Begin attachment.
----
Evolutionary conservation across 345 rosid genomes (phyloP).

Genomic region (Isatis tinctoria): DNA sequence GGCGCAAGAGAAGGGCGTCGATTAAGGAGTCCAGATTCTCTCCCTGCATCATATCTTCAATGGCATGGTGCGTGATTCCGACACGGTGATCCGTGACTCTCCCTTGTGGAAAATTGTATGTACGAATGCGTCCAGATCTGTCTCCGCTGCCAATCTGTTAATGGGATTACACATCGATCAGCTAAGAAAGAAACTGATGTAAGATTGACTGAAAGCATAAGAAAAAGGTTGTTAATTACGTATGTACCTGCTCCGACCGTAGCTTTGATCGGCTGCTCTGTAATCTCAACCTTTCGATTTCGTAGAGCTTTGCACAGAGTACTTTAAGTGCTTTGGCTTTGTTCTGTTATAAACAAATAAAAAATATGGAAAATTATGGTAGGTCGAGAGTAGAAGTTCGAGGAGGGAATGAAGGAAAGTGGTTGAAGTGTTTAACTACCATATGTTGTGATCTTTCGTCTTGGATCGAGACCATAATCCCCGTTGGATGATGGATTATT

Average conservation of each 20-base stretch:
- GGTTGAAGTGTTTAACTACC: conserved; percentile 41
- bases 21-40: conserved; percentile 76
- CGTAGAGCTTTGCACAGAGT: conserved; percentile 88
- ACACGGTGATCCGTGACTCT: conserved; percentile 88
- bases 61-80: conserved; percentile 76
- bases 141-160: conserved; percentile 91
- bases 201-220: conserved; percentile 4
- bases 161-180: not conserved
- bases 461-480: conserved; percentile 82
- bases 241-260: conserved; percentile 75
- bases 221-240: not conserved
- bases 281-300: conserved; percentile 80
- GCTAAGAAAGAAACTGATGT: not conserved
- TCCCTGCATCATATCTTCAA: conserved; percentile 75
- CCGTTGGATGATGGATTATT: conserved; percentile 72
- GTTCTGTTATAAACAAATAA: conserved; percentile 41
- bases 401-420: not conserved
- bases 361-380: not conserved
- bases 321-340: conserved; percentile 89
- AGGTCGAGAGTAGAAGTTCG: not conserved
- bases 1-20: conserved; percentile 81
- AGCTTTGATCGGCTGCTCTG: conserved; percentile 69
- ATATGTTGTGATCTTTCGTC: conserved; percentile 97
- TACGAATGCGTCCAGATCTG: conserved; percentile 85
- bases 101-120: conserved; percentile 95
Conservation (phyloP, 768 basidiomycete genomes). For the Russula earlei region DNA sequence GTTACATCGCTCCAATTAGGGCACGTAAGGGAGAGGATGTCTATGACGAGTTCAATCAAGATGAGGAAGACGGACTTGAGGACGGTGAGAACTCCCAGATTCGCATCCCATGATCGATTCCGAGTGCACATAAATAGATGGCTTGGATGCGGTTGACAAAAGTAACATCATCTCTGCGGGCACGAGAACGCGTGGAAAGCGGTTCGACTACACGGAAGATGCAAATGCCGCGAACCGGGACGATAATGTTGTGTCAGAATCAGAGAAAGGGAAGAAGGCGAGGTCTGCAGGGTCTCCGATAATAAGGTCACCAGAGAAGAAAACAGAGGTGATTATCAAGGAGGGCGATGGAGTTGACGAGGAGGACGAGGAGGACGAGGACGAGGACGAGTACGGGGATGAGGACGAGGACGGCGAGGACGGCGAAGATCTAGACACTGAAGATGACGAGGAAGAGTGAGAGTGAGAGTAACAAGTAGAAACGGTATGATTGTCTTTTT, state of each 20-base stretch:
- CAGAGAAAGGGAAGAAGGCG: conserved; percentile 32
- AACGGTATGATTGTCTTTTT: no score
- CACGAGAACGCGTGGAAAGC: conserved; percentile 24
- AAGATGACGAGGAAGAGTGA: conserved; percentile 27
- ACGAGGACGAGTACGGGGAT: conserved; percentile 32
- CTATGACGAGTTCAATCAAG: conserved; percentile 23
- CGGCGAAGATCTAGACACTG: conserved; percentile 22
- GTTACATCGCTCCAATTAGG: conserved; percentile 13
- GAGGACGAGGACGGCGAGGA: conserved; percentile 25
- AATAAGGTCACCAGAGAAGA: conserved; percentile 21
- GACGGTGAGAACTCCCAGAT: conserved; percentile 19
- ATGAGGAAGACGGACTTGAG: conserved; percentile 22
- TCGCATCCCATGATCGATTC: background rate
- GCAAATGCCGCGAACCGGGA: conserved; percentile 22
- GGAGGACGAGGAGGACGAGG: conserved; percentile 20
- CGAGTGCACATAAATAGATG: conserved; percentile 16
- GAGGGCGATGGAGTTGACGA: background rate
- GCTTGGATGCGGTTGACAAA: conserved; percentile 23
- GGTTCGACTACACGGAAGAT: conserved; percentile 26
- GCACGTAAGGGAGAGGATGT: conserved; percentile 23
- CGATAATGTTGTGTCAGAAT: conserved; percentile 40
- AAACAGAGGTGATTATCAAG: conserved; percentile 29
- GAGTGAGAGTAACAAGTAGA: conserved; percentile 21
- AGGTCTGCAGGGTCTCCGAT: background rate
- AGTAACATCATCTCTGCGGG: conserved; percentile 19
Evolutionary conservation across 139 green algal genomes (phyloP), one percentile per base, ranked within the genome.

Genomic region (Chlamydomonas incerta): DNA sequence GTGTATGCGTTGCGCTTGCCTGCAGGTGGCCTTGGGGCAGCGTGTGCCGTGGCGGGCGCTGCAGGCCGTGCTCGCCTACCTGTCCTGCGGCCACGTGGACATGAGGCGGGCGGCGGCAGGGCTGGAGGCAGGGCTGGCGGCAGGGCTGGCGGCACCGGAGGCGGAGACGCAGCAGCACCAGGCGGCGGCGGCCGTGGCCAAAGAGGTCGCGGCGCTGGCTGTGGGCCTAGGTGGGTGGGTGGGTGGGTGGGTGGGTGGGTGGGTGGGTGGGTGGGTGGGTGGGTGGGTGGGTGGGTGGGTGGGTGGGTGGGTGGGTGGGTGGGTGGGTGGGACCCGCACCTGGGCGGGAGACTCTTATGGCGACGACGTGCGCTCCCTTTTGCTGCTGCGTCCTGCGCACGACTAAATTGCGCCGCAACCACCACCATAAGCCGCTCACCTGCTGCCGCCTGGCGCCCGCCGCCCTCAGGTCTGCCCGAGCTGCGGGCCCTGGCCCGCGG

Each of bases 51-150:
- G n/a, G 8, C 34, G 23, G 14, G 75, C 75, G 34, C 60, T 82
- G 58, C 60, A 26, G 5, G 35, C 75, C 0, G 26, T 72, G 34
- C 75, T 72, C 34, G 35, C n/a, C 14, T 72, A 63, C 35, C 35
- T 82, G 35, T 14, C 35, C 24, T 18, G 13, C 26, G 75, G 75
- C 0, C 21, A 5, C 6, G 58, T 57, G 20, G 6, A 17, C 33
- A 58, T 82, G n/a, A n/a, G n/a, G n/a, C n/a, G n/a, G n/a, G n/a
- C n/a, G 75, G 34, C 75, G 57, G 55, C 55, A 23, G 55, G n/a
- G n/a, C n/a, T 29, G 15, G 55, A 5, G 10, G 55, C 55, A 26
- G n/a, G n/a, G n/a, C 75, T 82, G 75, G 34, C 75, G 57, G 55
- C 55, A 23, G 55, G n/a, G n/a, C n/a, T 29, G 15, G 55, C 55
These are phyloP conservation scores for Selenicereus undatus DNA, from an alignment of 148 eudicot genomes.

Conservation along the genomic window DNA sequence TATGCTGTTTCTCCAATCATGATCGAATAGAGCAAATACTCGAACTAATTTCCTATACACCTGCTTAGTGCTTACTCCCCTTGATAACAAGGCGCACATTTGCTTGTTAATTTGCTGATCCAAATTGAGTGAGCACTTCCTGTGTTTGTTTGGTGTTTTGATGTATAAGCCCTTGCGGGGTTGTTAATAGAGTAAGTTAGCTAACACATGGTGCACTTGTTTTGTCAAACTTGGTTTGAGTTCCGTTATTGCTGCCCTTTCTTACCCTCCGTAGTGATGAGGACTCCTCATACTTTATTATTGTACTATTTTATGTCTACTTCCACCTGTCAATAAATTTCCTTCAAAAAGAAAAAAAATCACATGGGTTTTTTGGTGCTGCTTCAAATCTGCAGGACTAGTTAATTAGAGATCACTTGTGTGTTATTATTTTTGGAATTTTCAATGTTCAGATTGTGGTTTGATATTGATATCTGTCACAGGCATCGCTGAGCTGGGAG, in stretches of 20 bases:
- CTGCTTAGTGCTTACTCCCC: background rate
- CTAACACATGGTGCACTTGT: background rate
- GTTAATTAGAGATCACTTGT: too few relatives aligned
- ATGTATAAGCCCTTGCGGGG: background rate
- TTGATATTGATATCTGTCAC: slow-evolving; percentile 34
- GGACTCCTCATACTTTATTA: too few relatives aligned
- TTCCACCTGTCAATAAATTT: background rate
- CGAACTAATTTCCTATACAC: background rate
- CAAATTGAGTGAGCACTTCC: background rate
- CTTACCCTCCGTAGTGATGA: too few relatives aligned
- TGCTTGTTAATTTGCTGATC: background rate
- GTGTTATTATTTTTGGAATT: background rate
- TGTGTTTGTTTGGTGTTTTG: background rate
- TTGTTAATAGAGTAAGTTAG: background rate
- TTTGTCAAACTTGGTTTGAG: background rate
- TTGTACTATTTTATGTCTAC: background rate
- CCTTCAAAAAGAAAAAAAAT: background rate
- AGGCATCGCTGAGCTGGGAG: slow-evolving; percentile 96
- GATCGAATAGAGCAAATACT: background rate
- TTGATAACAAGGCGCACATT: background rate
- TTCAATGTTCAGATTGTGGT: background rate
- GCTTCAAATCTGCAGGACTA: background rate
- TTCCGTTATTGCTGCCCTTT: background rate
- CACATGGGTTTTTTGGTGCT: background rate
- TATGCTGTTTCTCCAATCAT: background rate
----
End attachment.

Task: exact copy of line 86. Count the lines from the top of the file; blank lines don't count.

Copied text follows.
- CCTTCAAAAAGAAAAAAAAT: background rate